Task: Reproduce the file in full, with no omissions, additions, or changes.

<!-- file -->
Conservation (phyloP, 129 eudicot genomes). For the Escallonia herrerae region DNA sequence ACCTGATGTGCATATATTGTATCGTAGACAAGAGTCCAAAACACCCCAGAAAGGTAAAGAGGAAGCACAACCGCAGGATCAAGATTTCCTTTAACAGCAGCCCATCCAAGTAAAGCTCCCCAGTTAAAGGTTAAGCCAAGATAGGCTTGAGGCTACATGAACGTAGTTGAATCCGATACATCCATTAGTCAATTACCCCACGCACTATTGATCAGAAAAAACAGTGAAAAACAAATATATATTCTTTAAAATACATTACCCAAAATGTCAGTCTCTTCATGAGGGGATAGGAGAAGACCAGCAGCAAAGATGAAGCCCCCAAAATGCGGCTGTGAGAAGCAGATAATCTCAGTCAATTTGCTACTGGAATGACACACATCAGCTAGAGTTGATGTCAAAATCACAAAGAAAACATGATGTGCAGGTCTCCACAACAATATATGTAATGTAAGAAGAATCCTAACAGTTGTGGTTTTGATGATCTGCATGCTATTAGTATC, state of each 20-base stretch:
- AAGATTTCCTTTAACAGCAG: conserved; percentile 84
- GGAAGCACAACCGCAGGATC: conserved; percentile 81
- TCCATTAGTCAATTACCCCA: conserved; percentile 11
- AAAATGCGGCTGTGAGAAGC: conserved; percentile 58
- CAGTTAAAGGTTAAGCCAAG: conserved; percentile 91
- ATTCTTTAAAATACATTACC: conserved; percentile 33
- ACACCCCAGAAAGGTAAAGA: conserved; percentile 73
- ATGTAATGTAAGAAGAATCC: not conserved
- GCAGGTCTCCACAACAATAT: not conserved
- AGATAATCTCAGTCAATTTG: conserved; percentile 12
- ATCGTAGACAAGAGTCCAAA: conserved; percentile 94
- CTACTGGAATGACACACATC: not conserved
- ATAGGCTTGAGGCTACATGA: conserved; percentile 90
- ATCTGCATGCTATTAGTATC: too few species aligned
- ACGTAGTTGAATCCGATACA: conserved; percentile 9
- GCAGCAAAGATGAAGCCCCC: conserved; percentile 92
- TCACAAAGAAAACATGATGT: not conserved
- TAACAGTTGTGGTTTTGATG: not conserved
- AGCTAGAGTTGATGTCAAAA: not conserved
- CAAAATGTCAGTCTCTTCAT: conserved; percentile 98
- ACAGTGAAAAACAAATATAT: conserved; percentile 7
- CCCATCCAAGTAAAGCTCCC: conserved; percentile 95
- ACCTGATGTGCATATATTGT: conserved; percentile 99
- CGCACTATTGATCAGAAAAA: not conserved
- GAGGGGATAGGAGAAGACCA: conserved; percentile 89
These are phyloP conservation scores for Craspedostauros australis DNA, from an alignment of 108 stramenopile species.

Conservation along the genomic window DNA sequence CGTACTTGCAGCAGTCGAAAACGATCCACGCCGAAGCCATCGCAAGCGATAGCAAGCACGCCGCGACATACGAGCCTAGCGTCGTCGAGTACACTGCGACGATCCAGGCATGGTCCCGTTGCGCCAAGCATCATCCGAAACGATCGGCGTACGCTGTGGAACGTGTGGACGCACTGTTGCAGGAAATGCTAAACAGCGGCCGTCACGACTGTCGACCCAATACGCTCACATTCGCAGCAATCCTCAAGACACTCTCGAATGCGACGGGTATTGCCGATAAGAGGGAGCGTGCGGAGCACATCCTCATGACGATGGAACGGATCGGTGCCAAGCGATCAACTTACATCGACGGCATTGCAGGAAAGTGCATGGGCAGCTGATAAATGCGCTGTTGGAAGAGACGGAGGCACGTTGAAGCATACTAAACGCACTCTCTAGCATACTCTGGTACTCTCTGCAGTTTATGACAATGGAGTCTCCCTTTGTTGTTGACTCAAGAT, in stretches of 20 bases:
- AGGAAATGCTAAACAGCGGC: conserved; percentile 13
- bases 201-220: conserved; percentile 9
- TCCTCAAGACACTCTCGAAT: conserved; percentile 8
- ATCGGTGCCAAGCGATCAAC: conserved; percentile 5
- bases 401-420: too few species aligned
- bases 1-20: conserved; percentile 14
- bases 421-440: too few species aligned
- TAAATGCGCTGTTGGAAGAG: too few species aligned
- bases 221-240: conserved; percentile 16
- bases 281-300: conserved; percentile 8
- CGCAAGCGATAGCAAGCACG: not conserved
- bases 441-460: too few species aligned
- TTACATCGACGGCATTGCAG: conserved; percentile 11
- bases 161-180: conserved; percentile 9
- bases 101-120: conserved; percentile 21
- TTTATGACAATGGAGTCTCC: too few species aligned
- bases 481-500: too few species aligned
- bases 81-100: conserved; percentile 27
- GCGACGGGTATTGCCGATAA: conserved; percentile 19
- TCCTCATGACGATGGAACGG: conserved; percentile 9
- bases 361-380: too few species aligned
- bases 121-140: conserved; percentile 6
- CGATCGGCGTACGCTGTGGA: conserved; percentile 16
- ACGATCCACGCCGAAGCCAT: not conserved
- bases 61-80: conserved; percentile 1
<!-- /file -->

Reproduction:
Conservation (phyloP, 129 eudicot genomes). For the Escallonia herrerae region DNA sequence ACCTGATGTGCATATATTGTATCGTAGACAAGAGTCCAAAACACCCCAGAAAGGTAAAGAGGAAGCACAACCGCAGGATCAAGATTTCCTTTAACAGCAGCCCATCCAAGTAAAGCTCCCCAGTTAAAGGTTAAGCCAAGATAGGCTTGAGGCTACATGAACGTAGTTGAATCCGATACATCCATTAGTCAATTACCCCACGCACTATTGATCAGAAAAAACAGTGAAAAACAAATATATATTCTTTAAAATACATTACCCAAAATGTCAGTCTCTTCATGAGGGGATAGGAGAAGACCAGCAGCAAAGATGAAGCCCCCAAAATGCGGCTGTGAGAAGCAGATAATCTCAGTCAATTTGCTACTGGAATGACACACATCAGCTAGAGTTGATGTCAAAATCACAAAGAAAACATGATGTGCAGGTCTCCACAACAATATATGTAATGTAAGAAGAATCCTAACAGTTGTGGTTTTGATGATCTGCATGCTATTAGTATC, state of each 20-base stretch:
- AAGATTTCCTTTAACAGCAG: conserved; percentile 84
- GGAAGCACAACCGCAGGATC: conserved; percentile 81
- TCCATTAGTCAATTACCCCA: conserved; percentile 11
- AAAATGCGGCTGTGAGAAGC: conserved; percentile 58
- CAGTTAAAGGTTAAGCCAAG: conserved; percentile 91
- ATTCTTTAAAATACATTACC: conserved; percentile 33
- ACACCCCAGAAAGGTAAAGA: conserved; percentile 73
- ATGTAATGTAAGAAGAATCC: not conserved
- GCAGGTCTCCACAACAATAT: not conserved
- AGATAATCTCAGTCAATTTG: conserved; percentile 12
- ATCGTAGACAAGAGTCCAAA: conserved; percentile 94
- CTACTGGAATGACACACATC: not conserved
- ATAGGCTTGAGGCTACATGA: conserved; percentile 90
- ATCTGCATGCTATTAGTATC: too few species aligned
- ACGTAGTTGAATCCGATACA: conserved; percentile 9
- GCAGCAAAGATGAAGCCCCC: conserved; percentile 92
- TCACAAAGAAAACATGATGT: not conserved
- TAACAGTTGTGGTTTTGATG: not conserved
- AGCTAGAGTTGATGTCAAAA: not conserved
- CAAAATGTCAGTCTCTTCAT: conserved; percentile 98
- ACAGTGAAAAACAAATATAT: conserved; percentile 7
- CCCATCCAAGTAAAGCTCCC: conserved; percentile 95
- ACCTGATGTGCATATATTGT: conserved; percentile 99
- CGCACTATTGATCAGAAAAA: not conserved
- GAGGGGATAGGAGAAGACCA: conserved; percentile 89
These are phyloP conservation scores for Craspedostauros australis DNA, from an alignment of 108 stramenopile species.

Conservation along the genomic window DNA sequence CGTACTTGCAGCAGTCGAAAACGATCCACGCCGAAGCCATCGCAAGCGATAGCAAGCACGCCGCGACATACGAGCCTAGCGTCGTCGAGTACACTGCGACGATCCAGGCATGGTCCCGTTGCGCCAAGCATCATCCGAAACGATCGGCGTACGCTGTGGAACGTGTGGACGCACTGTTGCAGGAAATGCTAAACAGCGGCCGTCACGACTGTCGACCCAATACGCTCACATTCGCAGCAATCCTCAAGACACTCTCGAATGCGACGGGTATTGCCGATAAGAGGGAGCGTGCGGAGCACATCCTCATGACGATGGAACGGATCGGTGCCAAGCGATCAACTTACATCGACGGCATTGCAGGAAAGTGCATGGGCAGCTGATAAATGCGCTGTTGGAAGAGACGGAGGCACGTTGAAGCATACTAAACGCACTCTCTAGCATACTCTGGTACTCTCTGCAGTTTATGACAATGGAGTCTCCCTTTGTTGTTGACTCAAGAT, in stretches of 20 bases:
- AGGAAATGCTAAACAGCGGC: conserved; percentile 13
- bases 201-220: conserved; percentile 9
- TCCTCAAGACACTCTCGAAT: conserved; percentile 8
- ATCGGTGCCAAGCGATCAAC: conserved; percentile 5
- bases 401-420: too few species aligned
- bases 1-20: conserved; percentile 14
- bases 421-440: too few species aligned
- TAAATGCGCTGTTGGAAGAG: too few species aligned
- bases 221-240: conserved; percentile 16
- bases 281-300: conserved; percentile 8
- CGCAAGCGATAGCAAGCACG: not conserved
- bases 441-460: too few species aligned
- TTACATCGACGGCATTGCAG: conserved; percentile 11
- bases 161-180: conserved; percentile 9
- bases 101-120: conserved; percentile 21
- TTTATGACAATGGAGTCTCC: too few species aligned
- bases 481-500: too few species aligned
- bases 81-100: conserved; percentile 27
- GCGACGGGTATTGCCGATAA: conserved; percentile 19
- TCCTCATGACGATGGAACGG: conserved; percentile 9
- bases 361-380: too few species aligned
- bases 121-140: conserved; percentile 6
- CGATCGGCGTACGCTGTGGA: conserved; percentile 16
- ACGATCCACGCCGAAGCCAT: not conserved
- bases 61-80: conserved; percentile 1